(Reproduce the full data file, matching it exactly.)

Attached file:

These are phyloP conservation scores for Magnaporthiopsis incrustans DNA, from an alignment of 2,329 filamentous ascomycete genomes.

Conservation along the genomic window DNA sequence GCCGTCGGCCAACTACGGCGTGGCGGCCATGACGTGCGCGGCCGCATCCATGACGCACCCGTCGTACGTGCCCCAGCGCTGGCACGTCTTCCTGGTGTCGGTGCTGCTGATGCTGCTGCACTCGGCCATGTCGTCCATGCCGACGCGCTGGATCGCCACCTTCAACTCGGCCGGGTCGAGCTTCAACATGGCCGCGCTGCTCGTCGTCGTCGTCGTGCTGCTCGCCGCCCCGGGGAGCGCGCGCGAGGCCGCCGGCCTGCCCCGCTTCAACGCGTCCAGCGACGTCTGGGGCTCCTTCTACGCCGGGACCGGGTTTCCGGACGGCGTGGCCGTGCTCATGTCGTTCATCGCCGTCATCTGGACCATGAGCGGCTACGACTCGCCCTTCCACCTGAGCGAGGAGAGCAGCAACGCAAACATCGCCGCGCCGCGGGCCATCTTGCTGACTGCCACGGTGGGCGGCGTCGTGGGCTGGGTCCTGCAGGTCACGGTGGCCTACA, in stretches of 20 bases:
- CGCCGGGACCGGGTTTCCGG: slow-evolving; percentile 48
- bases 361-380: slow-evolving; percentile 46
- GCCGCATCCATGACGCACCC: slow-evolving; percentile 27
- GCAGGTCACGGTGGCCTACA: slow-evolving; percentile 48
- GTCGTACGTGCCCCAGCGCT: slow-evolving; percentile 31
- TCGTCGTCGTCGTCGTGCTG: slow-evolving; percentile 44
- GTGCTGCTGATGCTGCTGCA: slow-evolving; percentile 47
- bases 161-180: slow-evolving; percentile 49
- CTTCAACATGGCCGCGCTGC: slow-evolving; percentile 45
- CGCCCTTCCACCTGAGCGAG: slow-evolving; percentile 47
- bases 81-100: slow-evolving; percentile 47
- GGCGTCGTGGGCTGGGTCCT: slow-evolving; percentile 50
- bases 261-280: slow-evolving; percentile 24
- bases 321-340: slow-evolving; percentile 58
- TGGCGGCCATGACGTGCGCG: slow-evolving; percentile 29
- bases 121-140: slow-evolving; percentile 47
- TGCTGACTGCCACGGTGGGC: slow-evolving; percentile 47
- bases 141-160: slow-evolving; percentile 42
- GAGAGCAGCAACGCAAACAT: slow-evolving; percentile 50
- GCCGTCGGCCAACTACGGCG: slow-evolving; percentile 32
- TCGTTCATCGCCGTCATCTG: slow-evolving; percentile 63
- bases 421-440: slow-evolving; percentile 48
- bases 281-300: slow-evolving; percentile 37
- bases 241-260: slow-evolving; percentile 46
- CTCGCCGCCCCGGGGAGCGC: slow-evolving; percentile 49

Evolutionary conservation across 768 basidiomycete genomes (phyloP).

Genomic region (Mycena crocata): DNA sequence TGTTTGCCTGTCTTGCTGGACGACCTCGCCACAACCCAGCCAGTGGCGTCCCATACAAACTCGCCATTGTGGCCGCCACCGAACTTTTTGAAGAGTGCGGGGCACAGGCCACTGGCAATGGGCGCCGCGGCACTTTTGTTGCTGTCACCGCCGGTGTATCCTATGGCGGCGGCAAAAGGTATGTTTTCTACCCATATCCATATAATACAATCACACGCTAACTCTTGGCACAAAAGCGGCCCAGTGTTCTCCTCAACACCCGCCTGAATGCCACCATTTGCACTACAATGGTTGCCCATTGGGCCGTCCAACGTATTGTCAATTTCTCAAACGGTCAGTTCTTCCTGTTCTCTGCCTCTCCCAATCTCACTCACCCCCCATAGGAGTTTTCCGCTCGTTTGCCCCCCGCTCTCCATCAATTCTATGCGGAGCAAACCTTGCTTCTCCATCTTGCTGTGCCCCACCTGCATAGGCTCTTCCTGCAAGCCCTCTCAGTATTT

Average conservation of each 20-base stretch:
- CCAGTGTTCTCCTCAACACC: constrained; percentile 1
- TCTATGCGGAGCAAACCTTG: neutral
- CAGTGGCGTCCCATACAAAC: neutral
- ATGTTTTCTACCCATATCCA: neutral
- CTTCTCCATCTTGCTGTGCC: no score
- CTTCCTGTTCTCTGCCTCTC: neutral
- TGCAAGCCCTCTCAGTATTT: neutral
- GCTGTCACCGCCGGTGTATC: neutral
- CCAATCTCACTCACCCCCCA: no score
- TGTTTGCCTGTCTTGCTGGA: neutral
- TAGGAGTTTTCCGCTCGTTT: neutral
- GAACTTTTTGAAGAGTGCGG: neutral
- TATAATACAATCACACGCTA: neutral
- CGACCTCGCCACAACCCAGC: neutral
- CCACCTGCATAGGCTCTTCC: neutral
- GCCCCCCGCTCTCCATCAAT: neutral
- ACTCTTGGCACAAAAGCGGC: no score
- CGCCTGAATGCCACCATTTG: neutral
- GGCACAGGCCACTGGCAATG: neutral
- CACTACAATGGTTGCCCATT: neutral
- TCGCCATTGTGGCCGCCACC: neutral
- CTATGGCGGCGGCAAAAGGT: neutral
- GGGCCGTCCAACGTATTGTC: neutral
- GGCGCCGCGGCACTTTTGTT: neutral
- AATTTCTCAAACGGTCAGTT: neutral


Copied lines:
These are phyloP conservation scores for Magnaporthiopsis incrustans DNA, from an alignment of 2,329 filamentous ascomycete genomes.

Conservation along the genomic window DNA sequence GCCGTCGGCCAACTACGGCGTGGCGGCCATGACGTGCGCGGCCGCATCCATGACGCACCCGTCGTACGTGCCCCAGCGCTGGCACGTCTTCCTGGTGTCGGTGCTGCTGATGCTGCTGCACTCGGCCATGTCGTCCATGCCGACGCGCTGGATCGCCACCTTCAACTCGGCCGGGTCGAGCTTCAACATGGCCGCGCTGCTCGTCGTCGTCGTCGTGCTGCTCGCCGCCCCGGGGAGCGCGCGCGAGGCCGCCGGCCTGCCCCGCTTCAACGCGTCCAGCGACGTCTGGGGCTCCTTCTACGCCGGGACCGGGTTTCCGGACGGCGTGGCCGTGCTCATGTCGTTCATCGCCGTCATCTGGACCATGAGCGGCTACGACTCGCCCTTCCACCTGAGCGAGGAGAGCAGCAACGCAAACATCGCCGCGCCGCGGGCCATCTTGCTGACTGCCACGGTGGGCGGCGTCGTGGGCTGGGTCCTGCAGGTCACGGTGGCCTACA, in stretches of 20 bases:
- CGCCGGGACCGGGTTTCCGG: slow-evolving; percentile 48
- bases 361-380: slow-evolving; percentile 46
- GCCGCATCCATGACGCACCC: slow-evolving; percentile 27
- GCAGGTCACGGTGGCCTACA: slow-evolving; percentile 48
- GTCGTACGTGCCCCAGCGCT: slow-evolving; percentile 31
- TCGTCGTCGTCGTCGTGCTG: slow-evolving; percentile 44
- GTGCTGCTGATGCTGCTGCA: slow-evolving; percentile 47
- bases 161-180: slow-evolving; percentile 49
- CTTCAACATGGCCGCGCTGC: slow-evolving; percentile 45
- CGCCCTTCCACCTGAGCGAG: slow-evolving; percentile 47
- bases 81-100: slow-evolving; percentile 47
- GGCGTCGTGGGCTGGGTCCT: slow-evolving; percentile 50
- bases 261-280: slow-evolving; percentile 24
- bases 321-340: slow-evolving; percentile 58
- TGGCGGCCATGACGTGCGCG: slow-evolving; percentile 29
- bases 121-140: slow-evolving; percentile 47
- TGCTGACTGCCACGGTGGGC: slow-evolving; percentile 47
- bases 141-160: slow-evolving; percentile 42
- GAGAGCAGCAACGCAAACAT: slow-evolving; percentile 50
- GCCGTCGGCCAACTACGGCG: slow-evolving; percentile 32
- TCGTTCATCGCCGTCATCTG: slow-evolving; percentile 63
- bases 421-440: slow-evolving; percentile 48
- bases 281-300: slow-evolving; percentile 37
- bases 241-260: slow-evolving; percentile 46
- CTCGCCGCCCCGGGGAGCGC: slow-evolving; percentile 49

Evolutionary conservation across 768 basidiomycete genomes (phyloP).

Genomic region (Mycena crocata): DNA sequence TGTTTGCCTGTCTTGCTGGACGACCTCGCCACAACCCAGCCAGTGGCGTCCCATACAAACTCGCCATTGTGGCCGCCACCGAACTTTTTGAAGAGTGCGGGGCACAGGCCACTGGCAATGGGCGCCGCGGCACTTTTGTTGCTGTCACCGCCGGTGTATCCTATGGCGGCGGCAAAAGGTATGTTTTCTACCCATATCCATATAATACAATCACACGCTAACTCTTGGCACAAAAGCGGCCCAGTGTTCTCCTCAACACCCGCCTGAATGCCACCATTTGCACTACAATGGTTGCCCATTGGGCCGTCCAACGTATTGTCAATTTCTCAAACGGTCAGTTCTTCCTGTTCTCTGCCTCTCCCAATCTCACTCACCCCCCATAGGAGTTTTCCGCTCGTTTGCCCCCCGCTCTCCATCAATTCTATGCGGAGCAAACCTTGCTTCTCCATCTTGCTGTGCCCCACCTGCATAGGCTCTTCCTGCAAGCCCTCTCAGTATTT

Average conservation of each 20-base stretch:
- CCAGTGTTCTCCTCAACACC: constrained; percentile 1
- TCTATGCGGAGCAAACCTTG: neutral
- CAGTGGCGTCCCATACAAAC: neutral
- ATGTTTTCTACCCATATCCA: neutral
- CTTCTCCATCTTGCTGTGCC: no score
- CTTCCTGTTCTCTGCCTCTC: neutral
- TGCAAGCCCTCTCAGTATTT: neutral
- GCTGTCACCGCCGGTGTATC: neutral
- CCAATCTCACTCACCCCCCA: no score
- TGTTTGCCTGTCTTGCTGGA: neutral
- TAGGAGTTTTCCGCTCGTTT: neutral
- GAACTTTTTGAAGAGTGCGG: neutral
- TATAATACAATCACACGCTA: neutral
- CGACCTCGCCACAACCCAGC: neutral
- CCACCTGCATAGGCTCTTCC: neutral
- GCCCCCCGCTCTCCATCAAT: neutral
- ACTCTTGGCACAAAAGCGGC: no score
- CGCCTGAATGCCACCATTTG: neutral
- GGCACAGGCCACTGGCAATG: neutral
- CACTACAATGGTTGCCCATT: neutral
- TCGCCATTGTGGCCGCCACC: neutral
- CTATGGCGGCGGCAAAAGGT: neutral
- GGGCCGTCCAACGTATTGTC: neutral
- GGCGCCGCGGCACTTTTGTT: neutral
- AATTTCTCAAACGGTCAGTT: neutral